Rigging the system

VW, the worst offender we know of, created special software so its diesel cars could sense when they were being tested and tweak their engine settings to slash NOx emissions at the cost of fuel efficiency and carbon emissions. Other carmakers didn't go as far, merely optimising engines to do well in emissions tests rather than entering a special test mode with completely different performance characteristics. But the result was similar.

"We strongly suspected the test cycles weren't that representative of real-world performance, but we had no idea the difference was so huge. NOx emissions were supposedly falling, but concentrations in the atmosphere hadn't dropped in a decade - that told us something was wrong," says Dr James Lee of the University of York, another atmospheric chemist involved with the research. "In retrospect we were naïve to trust the inventories. Now we know the tests are misleading, everything becomes much easier to understand."

The UK government has encouraged people to buy diesel cars with favourable fuel and vehicle excise duty treatment - but these emit more NOx. To meet NOx emissions regulations without hurting fuel efficiency, VW cheated. "The NOx issue is really an unintended consequence of the move to diesel, intended to cut CO2 emissions," says Lee. "Dealing with this is going to be the next big challenge for regulators."

What now for NOx?

Technology is improving faster than ever before. Eddy covariance instruments that were at the cutting edge of design when they flew on the plane in 2013 are now available for constant real-time monitoring, and Lee plans to install them at the BT Tower atmospheric measurement station in 2017 - he's already made some flux measurements from the tower, but from next year they'll be routine. The eddy covariance sensor's been improved, and the data-processing software backing it up has been streamlined so it can now be left alone with only occasional checks.

BT Tower measurements don't cover as much of the city as those taken from the plane - just part of central London. But research planes are expensive, and have to be booked months ahead. Instruments on towers can stay for years, giving scientists their first detailed information on how air quality changes from season to season. In the future we won't just know that levels of various pollutants are too high; we'll also be able to see precisely where they're coming from. This is the first step towards creating policies to cut them.

How? In the short term, carmakers are being punished financially for their transgressions. VW's updating its software in a way that should cut NOx emissions, and other manufacturers are likely to roll back some of the moves they've made to optimise their engines in ways that have proved harmful. And from 2017, European regulations will mean vehicles have to pass a test of real-world driving emissions. Yet more radical changes are needed. Lee suggests that trucks and other heavy vehicles could be kept off the streets at certain times of day in cities, and that enthusiasm for diesel cars is likely to wane as governments and people realise their fuel economy comes at the cost of local air quality.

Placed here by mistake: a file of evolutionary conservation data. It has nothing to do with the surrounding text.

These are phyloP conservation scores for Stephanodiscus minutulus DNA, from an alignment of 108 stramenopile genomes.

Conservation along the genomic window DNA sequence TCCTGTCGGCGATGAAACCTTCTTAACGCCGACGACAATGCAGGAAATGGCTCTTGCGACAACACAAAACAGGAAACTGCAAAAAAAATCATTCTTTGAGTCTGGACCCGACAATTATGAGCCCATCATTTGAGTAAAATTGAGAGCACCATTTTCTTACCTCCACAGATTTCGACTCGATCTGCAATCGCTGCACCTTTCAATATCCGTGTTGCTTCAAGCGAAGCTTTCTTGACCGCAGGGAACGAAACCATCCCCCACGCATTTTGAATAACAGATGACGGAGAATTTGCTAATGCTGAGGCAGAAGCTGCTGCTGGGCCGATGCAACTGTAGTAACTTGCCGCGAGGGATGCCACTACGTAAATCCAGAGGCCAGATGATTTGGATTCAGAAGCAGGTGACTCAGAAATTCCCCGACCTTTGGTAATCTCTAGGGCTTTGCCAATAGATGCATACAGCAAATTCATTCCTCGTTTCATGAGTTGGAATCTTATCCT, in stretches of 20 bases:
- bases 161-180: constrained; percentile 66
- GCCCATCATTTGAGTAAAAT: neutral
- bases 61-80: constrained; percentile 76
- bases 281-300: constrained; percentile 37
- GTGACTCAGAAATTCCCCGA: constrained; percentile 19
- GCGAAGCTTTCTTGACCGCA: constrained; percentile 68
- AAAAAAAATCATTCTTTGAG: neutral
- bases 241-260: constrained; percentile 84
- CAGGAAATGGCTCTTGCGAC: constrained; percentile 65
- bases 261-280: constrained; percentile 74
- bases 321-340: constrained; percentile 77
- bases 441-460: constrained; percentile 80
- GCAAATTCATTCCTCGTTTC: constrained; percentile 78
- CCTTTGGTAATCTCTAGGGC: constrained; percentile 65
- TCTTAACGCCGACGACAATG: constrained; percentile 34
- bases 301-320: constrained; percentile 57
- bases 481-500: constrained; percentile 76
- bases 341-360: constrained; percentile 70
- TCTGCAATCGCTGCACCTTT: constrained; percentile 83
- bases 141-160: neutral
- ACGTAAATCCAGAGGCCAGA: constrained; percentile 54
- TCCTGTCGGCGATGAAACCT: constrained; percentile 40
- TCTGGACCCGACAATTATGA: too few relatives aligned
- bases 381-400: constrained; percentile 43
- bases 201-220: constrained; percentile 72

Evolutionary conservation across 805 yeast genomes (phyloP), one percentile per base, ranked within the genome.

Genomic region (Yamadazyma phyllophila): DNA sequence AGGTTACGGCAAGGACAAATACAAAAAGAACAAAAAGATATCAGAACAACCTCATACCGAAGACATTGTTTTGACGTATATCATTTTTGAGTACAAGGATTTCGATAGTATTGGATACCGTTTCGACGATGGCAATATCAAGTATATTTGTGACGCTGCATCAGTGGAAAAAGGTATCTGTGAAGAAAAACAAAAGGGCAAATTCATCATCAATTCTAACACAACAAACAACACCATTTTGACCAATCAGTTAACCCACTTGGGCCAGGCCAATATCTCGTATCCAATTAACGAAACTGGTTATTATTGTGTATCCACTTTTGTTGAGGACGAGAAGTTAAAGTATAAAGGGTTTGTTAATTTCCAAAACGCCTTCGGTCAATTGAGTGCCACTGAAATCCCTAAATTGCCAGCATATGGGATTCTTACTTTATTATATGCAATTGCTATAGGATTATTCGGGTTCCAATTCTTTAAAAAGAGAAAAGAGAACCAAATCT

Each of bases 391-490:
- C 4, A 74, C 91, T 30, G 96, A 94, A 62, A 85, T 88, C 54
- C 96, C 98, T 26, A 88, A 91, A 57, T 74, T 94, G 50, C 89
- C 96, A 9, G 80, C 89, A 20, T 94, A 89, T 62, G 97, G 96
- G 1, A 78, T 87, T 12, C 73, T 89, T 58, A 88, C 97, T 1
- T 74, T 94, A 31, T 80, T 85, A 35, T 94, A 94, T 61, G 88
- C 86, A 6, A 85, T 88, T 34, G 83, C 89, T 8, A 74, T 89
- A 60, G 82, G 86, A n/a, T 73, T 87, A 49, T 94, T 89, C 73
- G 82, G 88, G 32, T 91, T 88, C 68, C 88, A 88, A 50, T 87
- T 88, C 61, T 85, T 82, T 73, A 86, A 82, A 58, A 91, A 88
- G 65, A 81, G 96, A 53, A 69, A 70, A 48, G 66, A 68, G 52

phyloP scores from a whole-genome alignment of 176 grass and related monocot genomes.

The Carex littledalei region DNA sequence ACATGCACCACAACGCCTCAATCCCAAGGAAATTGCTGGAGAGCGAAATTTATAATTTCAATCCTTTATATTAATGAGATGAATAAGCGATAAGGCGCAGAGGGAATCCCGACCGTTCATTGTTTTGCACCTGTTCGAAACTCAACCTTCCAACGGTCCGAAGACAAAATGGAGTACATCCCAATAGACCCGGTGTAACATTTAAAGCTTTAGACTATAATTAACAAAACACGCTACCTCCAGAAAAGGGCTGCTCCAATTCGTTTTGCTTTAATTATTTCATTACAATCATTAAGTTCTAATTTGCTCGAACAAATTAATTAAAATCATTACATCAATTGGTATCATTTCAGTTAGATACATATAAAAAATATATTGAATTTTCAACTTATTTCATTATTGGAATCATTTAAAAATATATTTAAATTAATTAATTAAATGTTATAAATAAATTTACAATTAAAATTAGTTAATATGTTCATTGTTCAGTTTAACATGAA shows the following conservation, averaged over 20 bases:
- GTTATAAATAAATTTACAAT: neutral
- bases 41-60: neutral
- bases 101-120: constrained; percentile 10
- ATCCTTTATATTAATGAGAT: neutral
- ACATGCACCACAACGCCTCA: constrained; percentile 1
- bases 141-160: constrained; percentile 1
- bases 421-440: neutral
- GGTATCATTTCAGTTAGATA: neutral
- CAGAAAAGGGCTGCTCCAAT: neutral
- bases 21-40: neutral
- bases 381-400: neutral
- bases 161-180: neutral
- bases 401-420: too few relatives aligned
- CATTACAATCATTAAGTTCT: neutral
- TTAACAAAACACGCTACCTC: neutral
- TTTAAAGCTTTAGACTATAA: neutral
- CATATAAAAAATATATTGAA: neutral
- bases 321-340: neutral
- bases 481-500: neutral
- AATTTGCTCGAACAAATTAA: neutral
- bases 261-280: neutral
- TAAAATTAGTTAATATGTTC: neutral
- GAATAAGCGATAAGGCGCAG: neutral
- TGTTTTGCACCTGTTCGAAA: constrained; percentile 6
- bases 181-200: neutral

"I think the situation will probably improve as the percentage of diesel vehicles falls, congestion charging starts to target particularly polluting vehicles and development of electric cars accelerates," he explains. He says flux measurements don't show much improvement yet, but that things should get better, particularly as the fleet of buses moves from diesel to electric engines.

Hewitt believes a major shift in the culture of how we get around is needed. "There's great reluctance to change people's driving habits, but we really need to reduce numbers of cars and lorries passing through our cities and encourage more people to cycle, walk and use public transport" he says. "It's too easy for able-bodied people to drive everywhere in cities. That isn't just bad for their health; the pollution they create means it's bad for us all."

'Spatially resolved flux measurements of NOx from London suggest significantly higher emissions than predicted by inventories'. Royal Society of Chemistry DOI: 10.1039/C5FD00170F.